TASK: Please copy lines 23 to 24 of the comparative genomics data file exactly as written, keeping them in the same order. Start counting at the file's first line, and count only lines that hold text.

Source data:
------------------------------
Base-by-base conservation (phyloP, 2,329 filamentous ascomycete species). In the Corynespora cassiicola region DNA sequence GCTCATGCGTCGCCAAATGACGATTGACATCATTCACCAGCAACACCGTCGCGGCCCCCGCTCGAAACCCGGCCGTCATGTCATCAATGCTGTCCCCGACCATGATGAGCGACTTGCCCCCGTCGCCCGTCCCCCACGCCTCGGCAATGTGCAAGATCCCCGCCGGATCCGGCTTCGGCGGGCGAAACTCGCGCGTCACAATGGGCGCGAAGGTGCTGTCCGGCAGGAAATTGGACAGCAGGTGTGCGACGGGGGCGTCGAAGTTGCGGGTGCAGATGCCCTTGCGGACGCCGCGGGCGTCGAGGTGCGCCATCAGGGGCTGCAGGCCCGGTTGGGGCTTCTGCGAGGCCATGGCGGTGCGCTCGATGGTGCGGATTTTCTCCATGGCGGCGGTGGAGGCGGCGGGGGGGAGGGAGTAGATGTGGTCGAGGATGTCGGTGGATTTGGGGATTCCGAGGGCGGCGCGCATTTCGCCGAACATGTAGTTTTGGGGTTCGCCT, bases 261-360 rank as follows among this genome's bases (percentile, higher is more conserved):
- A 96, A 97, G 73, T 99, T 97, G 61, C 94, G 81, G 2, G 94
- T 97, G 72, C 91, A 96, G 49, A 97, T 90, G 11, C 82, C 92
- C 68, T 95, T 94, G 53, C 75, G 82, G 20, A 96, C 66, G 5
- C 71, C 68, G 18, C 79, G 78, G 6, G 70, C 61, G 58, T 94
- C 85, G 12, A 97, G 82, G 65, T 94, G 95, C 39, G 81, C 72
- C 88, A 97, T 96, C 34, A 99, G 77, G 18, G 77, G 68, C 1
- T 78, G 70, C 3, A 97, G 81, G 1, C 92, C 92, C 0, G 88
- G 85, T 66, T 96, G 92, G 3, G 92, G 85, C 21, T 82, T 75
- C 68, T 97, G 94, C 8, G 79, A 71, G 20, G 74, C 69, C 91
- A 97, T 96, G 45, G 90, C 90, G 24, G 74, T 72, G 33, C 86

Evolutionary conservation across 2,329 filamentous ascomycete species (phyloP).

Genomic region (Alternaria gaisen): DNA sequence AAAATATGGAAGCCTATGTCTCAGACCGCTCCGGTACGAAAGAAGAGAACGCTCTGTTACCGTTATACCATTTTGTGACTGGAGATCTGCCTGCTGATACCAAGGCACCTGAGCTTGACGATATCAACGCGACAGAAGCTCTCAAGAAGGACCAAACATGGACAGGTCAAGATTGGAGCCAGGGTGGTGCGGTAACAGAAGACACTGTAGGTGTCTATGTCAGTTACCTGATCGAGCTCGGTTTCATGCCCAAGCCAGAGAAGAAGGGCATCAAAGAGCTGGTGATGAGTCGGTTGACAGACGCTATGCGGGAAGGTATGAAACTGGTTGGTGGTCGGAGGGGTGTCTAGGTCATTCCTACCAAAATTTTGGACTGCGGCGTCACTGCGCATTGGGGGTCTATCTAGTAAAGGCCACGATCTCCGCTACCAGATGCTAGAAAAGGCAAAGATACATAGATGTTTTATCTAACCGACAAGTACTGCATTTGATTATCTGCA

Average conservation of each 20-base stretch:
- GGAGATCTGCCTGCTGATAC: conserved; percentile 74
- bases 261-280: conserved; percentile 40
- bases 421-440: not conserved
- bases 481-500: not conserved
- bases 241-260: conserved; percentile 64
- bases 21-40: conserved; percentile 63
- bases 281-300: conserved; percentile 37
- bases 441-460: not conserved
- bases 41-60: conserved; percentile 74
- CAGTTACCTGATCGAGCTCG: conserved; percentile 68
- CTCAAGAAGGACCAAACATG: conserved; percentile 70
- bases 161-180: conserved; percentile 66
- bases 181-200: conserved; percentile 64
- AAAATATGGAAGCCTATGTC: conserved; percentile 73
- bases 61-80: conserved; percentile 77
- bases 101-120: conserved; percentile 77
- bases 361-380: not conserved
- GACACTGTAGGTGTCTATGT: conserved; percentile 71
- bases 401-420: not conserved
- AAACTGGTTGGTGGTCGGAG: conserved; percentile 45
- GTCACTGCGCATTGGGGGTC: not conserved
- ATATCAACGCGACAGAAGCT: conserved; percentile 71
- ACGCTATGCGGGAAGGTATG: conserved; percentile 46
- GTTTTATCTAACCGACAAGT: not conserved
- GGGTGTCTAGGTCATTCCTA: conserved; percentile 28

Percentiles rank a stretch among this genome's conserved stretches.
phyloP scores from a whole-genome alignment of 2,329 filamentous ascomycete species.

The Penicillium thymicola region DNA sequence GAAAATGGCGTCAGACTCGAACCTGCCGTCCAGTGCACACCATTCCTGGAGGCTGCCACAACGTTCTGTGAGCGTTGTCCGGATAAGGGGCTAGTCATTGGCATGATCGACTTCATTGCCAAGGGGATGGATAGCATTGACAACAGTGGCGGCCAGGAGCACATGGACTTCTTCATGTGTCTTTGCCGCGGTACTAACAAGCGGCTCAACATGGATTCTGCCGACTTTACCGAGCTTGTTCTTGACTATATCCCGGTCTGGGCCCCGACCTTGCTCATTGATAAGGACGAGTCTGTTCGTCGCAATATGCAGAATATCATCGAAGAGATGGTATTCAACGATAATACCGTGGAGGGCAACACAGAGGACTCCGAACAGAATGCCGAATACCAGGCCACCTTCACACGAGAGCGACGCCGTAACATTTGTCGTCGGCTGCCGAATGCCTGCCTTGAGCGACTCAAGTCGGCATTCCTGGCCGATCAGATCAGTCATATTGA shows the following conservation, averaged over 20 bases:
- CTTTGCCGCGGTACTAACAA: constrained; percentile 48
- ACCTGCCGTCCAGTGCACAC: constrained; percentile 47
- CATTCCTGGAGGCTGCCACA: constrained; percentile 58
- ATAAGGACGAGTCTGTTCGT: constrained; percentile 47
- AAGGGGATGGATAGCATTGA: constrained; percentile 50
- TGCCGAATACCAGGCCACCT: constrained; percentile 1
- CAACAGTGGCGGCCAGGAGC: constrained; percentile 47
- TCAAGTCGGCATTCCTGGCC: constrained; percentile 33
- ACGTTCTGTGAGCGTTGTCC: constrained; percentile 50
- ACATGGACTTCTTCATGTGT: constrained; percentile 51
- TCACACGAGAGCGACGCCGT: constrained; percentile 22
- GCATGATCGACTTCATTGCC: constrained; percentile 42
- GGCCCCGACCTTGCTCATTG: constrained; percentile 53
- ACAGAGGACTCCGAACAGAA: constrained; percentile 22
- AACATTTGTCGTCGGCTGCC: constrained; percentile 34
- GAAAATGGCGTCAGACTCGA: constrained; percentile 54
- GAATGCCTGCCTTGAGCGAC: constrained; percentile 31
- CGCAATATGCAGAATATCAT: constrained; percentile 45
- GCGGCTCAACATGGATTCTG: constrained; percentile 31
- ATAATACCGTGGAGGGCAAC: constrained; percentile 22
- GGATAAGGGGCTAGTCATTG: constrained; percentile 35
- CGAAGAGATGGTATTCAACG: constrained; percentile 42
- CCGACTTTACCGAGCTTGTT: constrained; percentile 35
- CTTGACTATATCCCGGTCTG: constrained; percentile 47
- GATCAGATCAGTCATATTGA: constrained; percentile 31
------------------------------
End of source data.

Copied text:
- bases 41-60: conserved; percentile 74
- CAGTTACCTGATCGAGCTCG: conserved; percentile 68